“Ahnubi is the end of all men, the ultimate destination for all who live. He is the patron of the true soldier, the bringer of death and burner of worlds. May his mark be placed upon the flesh of all who wish to be his instrument; may his name be their battle cry and his likeness their idol. Let battle be judge of his favor and those who live long and kill many elevated as his avatars.”
Vo-nos, God of MeleeEdit
“Vo-nos: God of Blades:Vo-nos the Cutter, Vo-nos of the Melee, Vo-nos the Silver Club.”
The image on the opposing page shows what looks like a man wearing a shining, silvery mask and a red robe. In one hand he holds a Gleaming, blood flecked club, in the other a large curved knife. Behind him looms a monstrous aura of shadowy fangs, flesh, madly rolling eyes and convulsing limbs. The symbol at the bottom of the page is a sword.
“Vo-nos is the god of the melee, Patron of the blade and the cudgel, and fastest of the gods. Those who would join battle with knife or club or spear or sword or any weapon of close death fight and die with him at their side. Inscribe his mark upon your weapons and brand it across your soles to move as he does and bring effortless death to all who oppose you.”
An unknown godEdit
The entire next page is heavily redacted, to the point that you can't actually see anything beyond a few completely unrelated snippets.
Ingram, God of GunsEdit
“Ingram :God of Guns: Ingram the distant blow, Ingram the steel rain.”
The picture on the opposing page shows a very muscular man drawing back an arrow in a frankly massive bow. It's no where near as detailed as the other pictures and appears to be just a rough, unfinished sketch. The symbol at the bottom of the page is an arrow. “Ingram is god of the loosed arrow, of the hissing shrapnel, of the screaming bullet, of the thrown brick, of all things which man propels towards his foes to bring death from a distance. Place his mark upon your guns, your bullets, your magazines, anything which brings death from afar, and surely they shall remain forever reliable and never turn against you.”
You examine page again. Whoever wrote this section is certainly different then the Medic's pantheon. He doesn't say anything about laser rifles in particular but there is this phrase about "Burning light and charing force lashing forth". That would seem to put lasers under his purview. It's a bit hard to tell, this guy sure does love his "elaborate" writing, but it seems like any this guy rules over anything that shoots or throw projectiles, including lasers.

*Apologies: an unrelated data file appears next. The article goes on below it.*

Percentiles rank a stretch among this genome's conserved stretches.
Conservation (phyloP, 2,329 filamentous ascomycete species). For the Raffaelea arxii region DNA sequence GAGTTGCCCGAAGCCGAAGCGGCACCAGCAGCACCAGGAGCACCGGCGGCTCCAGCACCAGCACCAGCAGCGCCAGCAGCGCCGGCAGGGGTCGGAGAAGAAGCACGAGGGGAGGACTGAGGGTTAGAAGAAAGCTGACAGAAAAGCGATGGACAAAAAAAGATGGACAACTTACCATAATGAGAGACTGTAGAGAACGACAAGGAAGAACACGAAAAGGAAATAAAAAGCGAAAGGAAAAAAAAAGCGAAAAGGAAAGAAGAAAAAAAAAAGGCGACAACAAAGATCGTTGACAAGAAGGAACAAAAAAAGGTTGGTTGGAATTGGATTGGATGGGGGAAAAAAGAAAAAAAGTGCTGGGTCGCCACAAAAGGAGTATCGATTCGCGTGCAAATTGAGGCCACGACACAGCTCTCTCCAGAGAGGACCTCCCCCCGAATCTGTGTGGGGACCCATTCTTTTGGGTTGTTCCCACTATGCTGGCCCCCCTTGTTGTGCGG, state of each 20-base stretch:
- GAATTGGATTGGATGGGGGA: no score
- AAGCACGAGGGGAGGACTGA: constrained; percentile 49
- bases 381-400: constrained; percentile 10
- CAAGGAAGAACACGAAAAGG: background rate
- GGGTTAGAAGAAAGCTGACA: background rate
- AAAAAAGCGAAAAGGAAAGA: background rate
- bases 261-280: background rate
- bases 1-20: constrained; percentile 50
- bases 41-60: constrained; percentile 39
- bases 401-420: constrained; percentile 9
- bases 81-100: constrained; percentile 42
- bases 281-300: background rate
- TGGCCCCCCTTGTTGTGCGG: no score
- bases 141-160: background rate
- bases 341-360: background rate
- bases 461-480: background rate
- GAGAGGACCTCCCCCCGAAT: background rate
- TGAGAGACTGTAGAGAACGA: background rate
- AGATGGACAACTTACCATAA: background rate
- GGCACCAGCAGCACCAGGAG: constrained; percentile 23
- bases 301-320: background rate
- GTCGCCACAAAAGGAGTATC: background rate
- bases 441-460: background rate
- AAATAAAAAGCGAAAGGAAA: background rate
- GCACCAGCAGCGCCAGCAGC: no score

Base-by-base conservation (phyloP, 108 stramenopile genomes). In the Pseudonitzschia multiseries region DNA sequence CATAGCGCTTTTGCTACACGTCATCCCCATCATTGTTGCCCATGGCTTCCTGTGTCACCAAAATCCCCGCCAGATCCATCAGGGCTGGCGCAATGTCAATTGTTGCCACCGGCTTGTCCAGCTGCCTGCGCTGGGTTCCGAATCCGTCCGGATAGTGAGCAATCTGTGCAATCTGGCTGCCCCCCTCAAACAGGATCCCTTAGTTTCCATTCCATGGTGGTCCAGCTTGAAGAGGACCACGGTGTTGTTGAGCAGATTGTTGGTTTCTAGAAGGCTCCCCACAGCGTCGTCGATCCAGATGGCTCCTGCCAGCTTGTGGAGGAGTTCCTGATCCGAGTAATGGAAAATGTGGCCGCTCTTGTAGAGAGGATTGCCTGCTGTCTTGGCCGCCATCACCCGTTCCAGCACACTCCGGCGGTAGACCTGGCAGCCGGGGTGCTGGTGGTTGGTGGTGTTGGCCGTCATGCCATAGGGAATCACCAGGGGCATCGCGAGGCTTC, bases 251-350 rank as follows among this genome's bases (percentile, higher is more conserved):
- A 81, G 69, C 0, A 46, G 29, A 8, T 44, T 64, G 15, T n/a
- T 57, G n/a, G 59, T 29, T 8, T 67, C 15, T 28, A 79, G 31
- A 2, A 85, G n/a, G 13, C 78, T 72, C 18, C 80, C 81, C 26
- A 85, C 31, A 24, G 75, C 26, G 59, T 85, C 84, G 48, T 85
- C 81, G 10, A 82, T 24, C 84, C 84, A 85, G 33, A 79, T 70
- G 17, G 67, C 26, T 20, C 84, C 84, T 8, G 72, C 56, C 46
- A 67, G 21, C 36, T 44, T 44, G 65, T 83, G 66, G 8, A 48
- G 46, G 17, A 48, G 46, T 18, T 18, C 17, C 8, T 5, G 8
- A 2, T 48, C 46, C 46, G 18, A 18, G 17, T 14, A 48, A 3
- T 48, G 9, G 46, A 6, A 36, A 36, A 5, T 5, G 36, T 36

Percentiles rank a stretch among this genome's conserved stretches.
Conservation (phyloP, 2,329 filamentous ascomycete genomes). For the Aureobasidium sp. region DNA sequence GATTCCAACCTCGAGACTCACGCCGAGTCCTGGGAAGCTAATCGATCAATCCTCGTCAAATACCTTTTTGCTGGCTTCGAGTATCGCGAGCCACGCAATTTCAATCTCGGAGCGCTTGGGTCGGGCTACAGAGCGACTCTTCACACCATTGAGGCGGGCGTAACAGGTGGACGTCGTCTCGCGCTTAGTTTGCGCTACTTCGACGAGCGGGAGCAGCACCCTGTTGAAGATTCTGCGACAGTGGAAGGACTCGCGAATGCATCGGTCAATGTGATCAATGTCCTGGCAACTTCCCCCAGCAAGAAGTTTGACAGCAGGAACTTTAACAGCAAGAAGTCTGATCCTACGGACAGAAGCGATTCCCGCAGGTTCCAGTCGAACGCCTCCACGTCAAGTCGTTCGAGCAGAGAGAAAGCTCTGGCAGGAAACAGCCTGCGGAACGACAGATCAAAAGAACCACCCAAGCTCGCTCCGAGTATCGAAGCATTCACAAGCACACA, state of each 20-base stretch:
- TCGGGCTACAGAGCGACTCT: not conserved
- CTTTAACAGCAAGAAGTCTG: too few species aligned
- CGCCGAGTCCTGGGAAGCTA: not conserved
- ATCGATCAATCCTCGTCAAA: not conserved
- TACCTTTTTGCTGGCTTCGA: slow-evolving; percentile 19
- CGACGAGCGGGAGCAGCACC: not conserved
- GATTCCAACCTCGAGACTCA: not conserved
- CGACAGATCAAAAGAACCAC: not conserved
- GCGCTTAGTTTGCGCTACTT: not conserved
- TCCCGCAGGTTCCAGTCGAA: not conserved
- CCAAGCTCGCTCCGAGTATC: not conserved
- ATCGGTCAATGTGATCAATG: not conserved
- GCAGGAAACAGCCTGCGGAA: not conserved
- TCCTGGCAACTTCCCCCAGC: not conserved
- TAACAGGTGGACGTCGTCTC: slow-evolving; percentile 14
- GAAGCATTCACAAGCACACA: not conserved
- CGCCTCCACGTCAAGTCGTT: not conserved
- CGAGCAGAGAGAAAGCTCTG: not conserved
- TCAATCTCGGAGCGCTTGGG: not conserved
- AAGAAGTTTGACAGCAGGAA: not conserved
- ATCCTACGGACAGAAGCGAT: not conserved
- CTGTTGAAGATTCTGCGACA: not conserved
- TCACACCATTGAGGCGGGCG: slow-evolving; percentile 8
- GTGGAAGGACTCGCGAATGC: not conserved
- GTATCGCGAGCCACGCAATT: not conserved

Sri-haldon, Goddess of the Hidden BladeEdit
Sri-haldon:Goddess of the Hidden blade: Goddess of the Ambush, Sri-haldon the shadow, The trickster, The Dark walker.
The picture on the opposing page is a vague image of a humanoid shape hidden in shadow. The only definite aspect of the picture is the glint off a knife in the figure's hand. The symbol at the bottom of the page is an eye obscured by a knife.
“Sri-haldon is the goddess of the hidden blade, of ambush, treachery, lies and covert actions. She provides the protection of darkness and stealth to those with her mark, as well as the guile to trick their enemies and persuade their allies.”
God of the Violent MindEdit
The god of amp use.
Image looks like a man with a lot of light coming out of his eyes and mouth, and he doesn't look happy that this is happening. And there is a lot of fire and exploding bodies around him.
The blurb paints him as an extremely powerful but mindless god that brings destruction and chaos without benevolence or malice.
God of BloodlettingEdit
he appears to be related to torture, non-fatal injuries and incapacitiation, and similar applications of force in a way that doesn't murder the recipient.
God of the Steady handEdit
God of Razor Thought Edit
The Engineer's PantheonEdit
Hal-mon, God of MachinesEdit
The image on the opposing page shows nothing but a massive machine, a mosaic of pistons, gears, electronics and every other imaginable system of transferring power or information, lit by computer screens and red hot boilers. The symbol at the bottom of the page is a gear wrapped in wire and suspended in a sort of metal frame.
“Hal-mon is god of machines, heartbeat of gears and electricity, life spirit of all man's mechanical things. The locomotion of organic matter is that which we call life, and the locomotion of the inorganic is that which we call Hal-mon. Without him the machines of man weaken and fail. Let his sign be upon all that which man constructs to carry out his purpose.”
Jiffty Rube, God of RepairEdit
The image on the opposing page has been heavily crossed out but appears to be a poorly traced image corporate mascot of some kind; a jumpsuited man with a wrench and a beaming smile. The symbol at the bottom is a wrench, also scribbled on. The explanation page is written in black ink but has a giant “NO FUCK YOU” written across it in red marker. Below that, in red pen is the phrase “Sorry, one of the Sods got hold of the book. Ignore this.”
“Jiffty is the god wot repair things tat be broken. He putsem back together again so that we can bang bang and zzzt. He is big and shiny and lives down the hall and stairs from my house. His elfs dress likem and they fixed my gazz gun. I like him.”
Jemlan, God of MalfunctionEdit
Jemlan: God of malfunction: Jemlan the Bug, Jemlan the broken cog.
The image on the opposing page is that of a skinny looking man with his eyes covered by welding goggles. His nose is very long and hooked and a thin mustache sits on his upper lip. He's holding a large wrench like a club and generally being rather stereotypically evil looking. His symbol is a broken gear.
“Jemlan is the god of malfunction and disrepair; the missing bracket in machine code, the lose screw in the engine, the imperfection in the focusing lens that causes lasers to fire sideways. He is the out of order sign and the scrapyard. Jemlan is the trickster, the one which seeks to bring disorder to Hal-mon's order. His sign should be inscribed and then crossed out on things which the worshiper wishes to keep functional. If inscribed in it's whole form, it is sure to bring misfortune to the bearer.
Many of the gods have sections redacted or removed. En, for example is not the full name of the god, but the rest is scratched out and carries a warning to not speak his name. "An unknown god" in the Soldier's Pantheon is unreadable:
"The entire next page is heavily redacted, to the point that you can't actually see anything beyond a few completely unrelated snippets."
This is not a complete list of the gods, as no one has finished reading the entire book.
Many of the gods have roots in other areas of the ER lore. For example, Ingram Arms is a weapons manufacturer, while the symbols of the Medic's Pantheon are based on a triage system developed during the Red Moon Rebellion.